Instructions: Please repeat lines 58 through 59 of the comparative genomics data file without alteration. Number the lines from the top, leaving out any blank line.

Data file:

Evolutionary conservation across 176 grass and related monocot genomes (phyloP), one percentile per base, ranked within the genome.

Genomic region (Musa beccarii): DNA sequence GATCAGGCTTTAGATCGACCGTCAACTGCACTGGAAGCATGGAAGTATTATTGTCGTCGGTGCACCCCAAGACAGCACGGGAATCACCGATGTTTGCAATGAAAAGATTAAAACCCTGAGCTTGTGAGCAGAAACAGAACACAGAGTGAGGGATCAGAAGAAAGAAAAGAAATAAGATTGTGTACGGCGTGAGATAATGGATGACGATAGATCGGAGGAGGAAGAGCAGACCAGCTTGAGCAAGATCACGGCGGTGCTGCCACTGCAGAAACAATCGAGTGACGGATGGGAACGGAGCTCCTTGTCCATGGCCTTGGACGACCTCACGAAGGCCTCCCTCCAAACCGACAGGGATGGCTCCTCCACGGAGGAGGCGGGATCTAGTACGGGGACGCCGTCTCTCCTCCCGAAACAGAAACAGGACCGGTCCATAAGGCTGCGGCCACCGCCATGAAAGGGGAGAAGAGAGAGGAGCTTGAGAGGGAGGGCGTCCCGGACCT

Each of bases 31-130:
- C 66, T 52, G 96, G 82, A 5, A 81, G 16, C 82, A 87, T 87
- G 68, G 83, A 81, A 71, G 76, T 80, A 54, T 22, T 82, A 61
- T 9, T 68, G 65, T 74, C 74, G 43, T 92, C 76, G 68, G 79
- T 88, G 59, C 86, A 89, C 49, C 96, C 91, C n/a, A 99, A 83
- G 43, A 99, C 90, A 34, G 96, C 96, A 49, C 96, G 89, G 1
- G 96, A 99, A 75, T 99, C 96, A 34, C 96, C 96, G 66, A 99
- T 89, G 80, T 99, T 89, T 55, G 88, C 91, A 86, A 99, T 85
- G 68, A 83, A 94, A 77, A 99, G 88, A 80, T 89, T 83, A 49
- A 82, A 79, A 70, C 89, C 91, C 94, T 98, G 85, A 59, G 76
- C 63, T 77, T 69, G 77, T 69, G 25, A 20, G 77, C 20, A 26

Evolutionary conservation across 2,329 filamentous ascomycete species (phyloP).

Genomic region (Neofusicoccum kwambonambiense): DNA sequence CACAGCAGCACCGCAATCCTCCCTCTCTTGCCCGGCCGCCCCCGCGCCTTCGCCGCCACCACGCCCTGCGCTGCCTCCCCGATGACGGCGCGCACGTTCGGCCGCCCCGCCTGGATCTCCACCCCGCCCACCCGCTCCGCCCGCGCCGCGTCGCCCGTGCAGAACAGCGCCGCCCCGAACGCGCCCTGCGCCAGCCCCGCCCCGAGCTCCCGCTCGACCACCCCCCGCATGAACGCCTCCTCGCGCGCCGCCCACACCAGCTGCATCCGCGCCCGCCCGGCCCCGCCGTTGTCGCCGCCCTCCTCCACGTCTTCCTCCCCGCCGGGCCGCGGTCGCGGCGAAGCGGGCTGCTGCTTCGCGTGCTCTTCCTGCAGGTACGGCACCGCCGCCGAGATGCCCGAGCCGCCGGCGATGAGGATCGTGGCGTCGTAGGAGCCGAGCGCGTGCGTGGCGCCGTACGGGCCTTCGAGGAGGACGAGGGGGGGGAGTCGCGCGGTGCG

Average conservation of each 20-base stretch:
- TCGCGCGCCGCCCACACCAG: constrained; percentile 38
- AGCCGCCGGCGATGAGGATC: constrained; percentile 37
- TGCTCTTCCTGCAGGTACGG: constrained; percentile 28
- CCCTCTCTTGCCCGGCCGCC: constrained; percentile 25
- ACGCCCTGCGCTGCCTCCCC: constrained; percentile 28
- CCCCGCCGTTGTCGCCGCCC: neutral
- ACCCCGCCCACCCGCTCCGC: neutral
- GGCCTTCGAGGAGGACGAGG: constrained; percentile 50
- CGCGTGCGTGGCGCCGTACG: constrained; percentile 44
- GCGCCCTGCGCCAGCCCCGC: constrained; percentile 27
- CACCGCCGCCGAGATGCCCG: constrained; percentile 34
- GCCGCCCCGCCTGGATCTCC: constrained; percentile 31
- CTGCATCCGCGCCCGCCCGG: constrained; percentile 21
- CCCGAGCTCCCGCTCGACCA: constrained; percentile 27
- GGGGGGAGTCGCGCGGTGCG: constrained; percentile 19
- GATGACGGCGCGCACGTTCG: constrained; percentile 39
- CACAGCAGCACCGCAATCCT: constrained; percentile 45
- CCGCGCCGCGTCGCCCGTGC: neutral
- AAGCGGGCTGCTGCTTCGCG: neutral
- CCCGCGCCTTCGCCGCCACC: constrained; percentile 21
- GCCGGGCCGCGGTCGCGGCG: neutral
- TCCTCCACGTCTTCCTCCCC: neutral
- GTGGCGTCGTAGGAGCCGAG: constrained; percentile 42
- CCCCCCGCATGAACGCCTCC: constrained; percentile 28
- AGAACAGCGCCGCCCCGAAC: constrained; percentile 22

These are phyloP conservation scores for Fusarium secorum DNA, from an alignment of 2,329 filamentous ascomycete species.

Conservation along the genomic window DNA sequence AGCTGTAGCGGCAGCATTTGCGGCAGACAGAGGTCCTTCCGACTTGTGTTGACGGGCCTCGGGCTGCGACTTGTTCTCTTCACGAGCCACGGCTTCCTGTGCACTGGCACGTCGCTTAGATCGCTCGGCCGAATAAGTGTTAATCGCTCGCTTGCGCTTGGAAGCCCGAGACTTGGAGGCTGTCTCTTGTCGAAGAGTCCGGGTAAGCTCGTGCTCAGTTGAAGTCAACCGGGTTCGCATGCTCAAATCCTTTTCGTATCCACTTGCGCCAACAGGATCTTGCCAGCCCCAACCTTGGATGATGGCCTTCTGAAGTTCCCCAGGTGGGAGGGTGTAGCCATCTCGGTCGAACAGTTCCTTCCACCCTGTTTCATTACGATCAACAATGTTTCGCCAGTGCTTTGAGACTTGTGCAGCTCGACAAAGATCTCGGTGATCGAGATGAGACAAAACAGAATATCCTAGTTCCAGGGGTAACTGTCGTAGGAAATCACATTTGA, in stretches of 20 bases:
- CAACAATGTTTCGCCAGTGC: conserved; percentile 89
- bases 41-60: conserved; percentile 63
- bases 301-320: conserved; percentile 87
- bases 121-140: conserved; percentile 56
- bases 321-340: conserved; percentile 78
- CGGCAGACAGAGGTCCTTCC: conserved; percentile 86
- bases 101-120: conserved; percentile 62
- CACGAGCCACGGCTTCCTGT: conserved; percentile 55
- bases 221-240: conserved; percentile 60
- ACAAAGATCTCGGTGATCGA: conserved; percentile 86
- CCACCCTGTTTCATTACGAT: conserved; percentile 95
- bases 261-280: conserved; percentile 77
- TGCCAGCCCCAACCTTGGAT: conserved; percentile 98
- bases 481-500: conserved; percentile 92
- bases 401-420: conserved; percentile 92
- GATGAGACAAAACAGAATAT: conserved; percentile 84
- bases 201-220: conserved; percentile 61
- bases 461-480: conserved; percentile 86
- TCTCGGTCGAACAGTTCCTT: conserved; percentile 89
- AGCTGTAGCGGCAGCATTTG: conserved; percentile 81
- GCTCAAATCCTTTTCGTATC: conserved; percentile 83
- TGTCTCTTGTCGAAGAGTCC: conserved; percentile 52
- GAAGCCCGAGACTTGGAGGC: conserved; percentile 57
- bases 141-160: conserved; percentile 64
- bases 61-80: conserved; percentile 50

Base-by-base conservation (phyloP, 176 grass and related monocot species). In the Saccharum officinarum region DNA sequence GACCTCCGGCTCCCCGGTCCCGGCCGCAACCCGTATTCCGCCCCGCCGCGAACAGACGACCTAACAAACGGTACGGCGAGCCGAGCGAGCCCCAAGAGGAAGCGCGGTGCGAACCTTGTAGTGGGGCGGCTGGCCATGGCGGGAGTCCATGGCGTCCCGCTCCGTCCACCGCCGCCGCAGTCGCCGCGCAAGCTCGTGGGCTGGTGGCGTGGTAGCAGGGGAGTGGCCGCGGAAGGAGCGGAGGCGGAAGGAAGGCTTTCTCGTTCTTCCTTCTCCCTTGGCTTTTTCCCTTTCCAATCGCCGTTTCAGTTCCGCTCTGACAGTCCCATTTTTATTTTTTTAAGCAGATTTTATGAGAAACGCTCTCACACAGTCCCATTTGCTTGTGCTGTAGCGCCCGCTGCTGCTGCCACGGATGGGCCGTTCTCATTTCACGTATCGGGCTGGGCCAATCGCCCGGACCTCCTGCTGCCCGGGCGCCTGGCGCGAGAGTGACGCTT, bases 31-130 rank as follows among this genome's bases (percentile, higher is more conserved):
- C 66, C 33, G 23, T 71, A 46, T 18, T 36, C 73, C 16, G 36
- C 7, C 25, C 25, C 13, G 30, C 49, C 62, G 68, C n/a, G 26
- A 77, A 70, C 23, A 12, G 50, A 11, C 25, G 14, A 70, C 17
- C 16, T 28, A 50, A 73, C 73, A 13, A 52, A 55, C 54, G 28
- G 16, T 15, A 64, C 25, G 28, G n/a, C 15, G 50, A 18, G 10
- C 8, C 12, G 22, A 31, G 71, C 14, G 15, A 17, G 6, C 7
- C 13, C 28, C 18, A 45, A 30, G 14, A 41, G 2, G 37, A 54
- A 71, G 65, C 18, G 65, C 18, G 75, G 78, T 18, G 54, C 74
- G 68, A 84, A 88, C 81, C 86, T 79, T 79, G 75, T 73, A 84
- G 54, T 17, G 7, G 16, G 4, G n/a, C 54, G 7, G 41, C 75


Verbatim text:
- bases 401-420: conserved; percentile 92
- GATGAGACAAAACAGAATAT: conserved; percentile 84